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  1. #1
    SitePoint Zealot Netscape's Avatar
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    WIN XP vs. WIN 2000

    Hi There,

    I am a happy WIN 2000 Pro user and I wonder if I should update to new WIN. I did not see any major advanced reading various reports on WIN XP expect the sale lines like "WIN XP - the best WIN ever".

    So, I am asking, is there any comparison test done on this subject somewhere?

    Best Regards,

  2. #2
    SitePoint Zealot pnathan's Avatar
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    I got this from a buddy of mine who works in MS:

    September 6, 2001

    CIRCUITS

    Windows XP: Microsoft's New Look for Fall, in Size XXL

    By DAVID POGUE

    F you could choose only one word to sum up Windows XP, "big" would come
    to mind. Microsoft's new operating system is physically big,
    requiring two gigabytes of hard-drive space and more than an hour to
    install. It's big in scope, too: XP is Microsoft's attempt to
    merge its home line (the friendly but cranky Windows 95, 98 and Me) with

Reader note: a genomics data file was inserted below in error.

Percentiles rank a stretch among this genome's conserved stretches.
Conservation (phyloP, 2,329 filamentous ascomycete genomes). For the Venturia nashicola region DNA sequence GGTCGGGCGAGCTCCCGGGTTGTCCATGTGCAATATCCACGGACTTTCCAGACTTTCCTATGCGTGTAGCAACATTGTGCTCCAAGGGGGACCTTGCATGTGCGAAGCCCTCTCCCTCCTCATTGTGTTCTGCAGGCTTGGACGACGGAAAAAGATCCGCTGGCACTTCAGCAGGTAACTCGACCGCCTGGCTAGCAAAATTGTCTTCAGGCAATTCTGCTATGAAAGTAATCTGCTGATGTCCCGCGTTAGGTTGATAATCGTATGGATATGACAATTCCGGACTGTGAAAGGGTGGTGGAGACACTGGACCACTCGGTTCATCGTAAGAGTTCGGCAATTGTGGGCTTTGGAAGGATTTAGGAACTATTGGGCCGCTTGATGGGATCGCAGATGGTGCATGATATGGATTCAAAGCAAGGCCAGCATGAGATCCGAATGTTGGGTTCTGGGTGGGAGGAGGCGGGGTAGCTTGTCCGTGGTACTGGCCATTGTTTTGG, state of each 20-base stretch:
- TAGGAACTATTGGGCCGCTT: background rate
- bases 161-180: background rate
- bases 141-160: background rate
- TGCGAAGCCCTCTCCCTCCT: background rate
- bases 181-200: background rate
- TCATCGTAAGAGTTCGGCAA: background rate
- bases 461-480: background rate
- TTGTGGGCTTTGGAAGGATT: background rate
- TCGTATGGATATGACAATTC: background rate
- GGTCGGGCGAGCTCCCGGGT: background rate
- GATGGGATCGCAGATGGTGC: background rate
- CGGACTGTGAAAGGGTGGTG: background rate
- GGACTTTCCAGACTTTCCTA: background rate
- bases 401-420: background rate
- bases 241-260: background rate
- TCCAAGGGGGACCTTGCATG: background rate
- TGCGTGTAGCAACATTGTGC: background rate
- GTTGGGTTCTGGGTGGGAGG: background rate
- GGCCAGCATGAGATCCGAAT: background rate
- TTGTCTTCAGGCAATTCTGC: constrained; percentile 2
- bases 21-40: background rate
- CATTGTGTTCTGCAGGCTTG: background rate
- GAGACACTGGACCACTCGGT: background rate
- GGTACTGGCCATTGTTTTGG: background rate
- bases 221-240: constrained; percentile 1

its corporate line (the unattractive but rock-solid Windows
    NT and 2000) into a unified operating system that offers the best of
    both.

    But above all, Windows XP is big for computer companies. It is designed
    for very young, high-octane PC's - 128 megabytes of memory
    and up, less than two years old - and if it's a hit, the net effect is
    likely to be a wave of PC buying and upgrading. No wonder
    that executives at PC makers are walking around with dilated pupils and
    moist palms, hailing Windows XP as the savior that will
    deliver us from the tech slump, the recession and probably world hunger.

    Windows XP goes on sale Oct. 25, and it will begin showing up on some
    new computers this month. But Microsoft has been supplying
    test versions for evaluation for several months, and last week it
    delivered the final product. It turns out that even the good news
    is big: Windows XP is very attractive and extremely stable.

    Rugged at the Core

    At the core of Windows XP is the same stress-tested, highly secure
    engine that drives Windows 2000, which has been the system of
    choice in corporations, where rebooting crashed PC's is an unacceptable
    waste of time. Sure enough, it looks as though Windows XP